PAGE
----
Created on Nov. 15, 2012, 4:49 p.m. by Hevok & updated by Hevok on May 2, 2013, 5:05 p.m.



PostgreSQL (Postgres) is an object-relational management system, available on many platforms and free open source [;].

MySQL is as flexible as a delphine, but handles data very childish, while Postres is as constraint as an elephant. Postgres is more strict with handling invalid queries.

Postgres has build in many features such as (postgreSQL Rising):

  • Keyword "infinity" meaning bigger than any value entered here. It works for number as well as data and can be set positive or negative
  • Sensible date keywords like "today", "tomorrow", "yesterday" and many more.
  • Amazing data types like arrays, IP addresses which understand IPV6. Even spatial types like line, squares and cicles are supported.
  • Table inheritance, allows a table literally to inert from another.
  • Natural language full text searching (out of the box). is the server - Navicat is the client.


Install the server:

$ sudo apt-get install postgresql


Postgres configuration file is located here: /etc/postgresql/9.1/main/postgresql.conf (Version 9.1 under Ubuntu)

TCP/IP connections are by default disabled and therefore users will not be able to access the server from another computer. If you need to enable TCP/IP connection change in the configuration file:

#listen_addresses = localhost

#password_encryption = on
password_necryption = on


Create an user and grant s/he no roles with createuser:

$ sudo -u postgres createuser
Enter name or role to add:  # root
Shall the new role be a superuser (y/n) # n
Shall the new role be allowed to create databases? (y/n) # n
Shall the new role be allowed to create more new roles (y/n) # n

Generate a database with createdb:

$ sudo -u postgres createdb  # db

Grand access to the user for the database:

$ sudo -u postgres psql
postgres=# alter user  with encrypted password 'password';  # Didn't do this step. I hate passwords.
postgres=# grant all privileges on database  to ;

To quite/exit the sql shell use 'q':

psotgres=# \q # quit/exit

On the client machine:

sudo apt-get install postgresql-client

Connection to the server is established like this way:

psql -h   

The server can be controlled with these commands:

$ sudo /etc/init.d/postgresql start
$ sudo /etc/init.d/postgresql stop
$ sudo /etc/init.d/postgresql status
$ sudo /etc/init.d/postgresql restart

Seeing all available datasets can be requested either from bash or sql shell:

$ psql -l
postgres=# select datname from pg_database;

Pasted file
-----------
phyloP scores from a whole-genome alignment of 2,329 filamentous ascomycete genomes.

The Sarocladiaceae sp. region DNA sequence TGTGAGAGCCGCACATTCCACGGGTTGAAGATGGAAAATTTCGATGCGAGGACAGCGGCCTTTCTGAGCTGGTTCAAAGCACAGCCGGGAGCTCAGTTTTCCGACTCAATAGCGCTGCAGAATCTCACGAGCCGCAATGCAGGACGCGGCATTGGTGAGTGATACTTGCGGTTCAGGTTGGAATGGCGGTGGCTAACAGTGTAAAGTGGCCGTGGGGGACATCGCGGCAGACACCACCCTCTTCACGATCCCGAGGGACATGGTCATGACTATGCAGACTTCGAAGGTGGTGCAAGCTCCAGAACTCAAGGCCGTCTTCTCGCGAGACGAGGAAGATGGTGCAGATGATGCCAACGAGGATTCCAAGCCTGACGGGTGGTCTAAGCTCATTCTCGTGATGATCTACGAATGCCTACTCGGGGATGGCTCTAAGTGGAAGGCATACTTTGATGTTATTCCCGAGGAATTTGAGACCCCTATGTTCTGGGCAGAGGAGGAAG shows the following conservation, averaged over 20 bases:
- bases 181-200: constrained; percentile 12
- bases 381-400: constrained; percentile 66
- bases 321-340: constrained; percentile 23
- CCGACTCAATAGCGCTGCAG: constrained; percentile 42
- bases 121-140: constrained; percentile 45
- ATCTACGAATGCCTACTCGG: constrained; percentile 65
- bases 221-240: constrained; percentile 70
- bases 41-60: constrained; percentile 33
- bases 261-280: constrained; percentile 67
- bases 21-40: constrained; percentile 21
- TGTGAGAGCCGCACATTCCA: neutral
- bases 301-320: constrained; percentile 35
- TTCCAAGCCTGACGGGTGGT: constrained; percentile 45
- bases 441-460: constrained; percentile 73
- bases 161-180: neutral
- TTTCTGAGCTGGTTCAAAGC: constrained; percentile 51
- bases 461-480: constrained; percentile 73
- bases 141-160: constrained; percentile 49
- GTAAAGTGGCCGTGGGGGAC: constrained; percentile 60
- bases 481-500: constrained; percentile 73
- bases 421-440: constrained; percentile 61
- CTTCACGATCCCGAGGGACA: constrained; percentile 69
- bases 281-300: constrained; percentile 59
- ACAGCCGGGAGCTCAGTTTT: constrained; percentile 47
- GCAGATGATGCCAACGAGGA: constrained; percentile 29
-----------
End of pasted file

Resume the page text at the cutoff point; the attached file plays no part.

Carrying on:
Database Removal

To remove a database execute this []:


Django Postgres

psycopg2 is the module that enables django to connect to postgres. It can be installed via apt-get:

sudo apt-get install python-psycopg2

or simple with pip (better):

pip install psyocopg2

Postgres is the recommended database-backend for Django, however its setup is not trivial [].

If there is trouble with the postgres identity authentication failed the hba_file needs to be edited which can be found by entering this command in the sql shell [;]:

postgres=# show hba_file;

MySQL-Postgres command translation []:

Postgres MySQL
\l SHOW databases;
\c database USE database;
\d table SHOW COLUMNS;

Log in

During log in into Postgres you can specify the user and the database:

psql -U user_name -d database_name


Enable access for a username (replace $USER):

$ sudo -u postgres createuser --superuser $USER
$ sudo -u postgres psql

Change the password for this user:

\password $USER

Create a database, which take the same name as the user:

$ createdb $USER

Now it should be possible to connect to the prompt just with: psql


pgAdmin III is front-end, which is useful for beginners:

$ sudo apt-get install pgadmin3

pgAdmin III can be launched either via Applications->Programming->pgAdmin III or firing the pgadmin3 simply into the terminal.

To tell pgAdmin to use to create a connection to the local server press the plug button and fill the following fields in:

  • Name = localhost
  • HOST =
  • Maintenance DB = $USER
  • User name = $USER
  • Password = $PASSWORD # The previous set one.


Ctrl + z quits the shell and Ctrl + d should exit the prompt.


Tags: rest, relational database, databases
Categories: Tutorial
Parent: Coding Relational Databases

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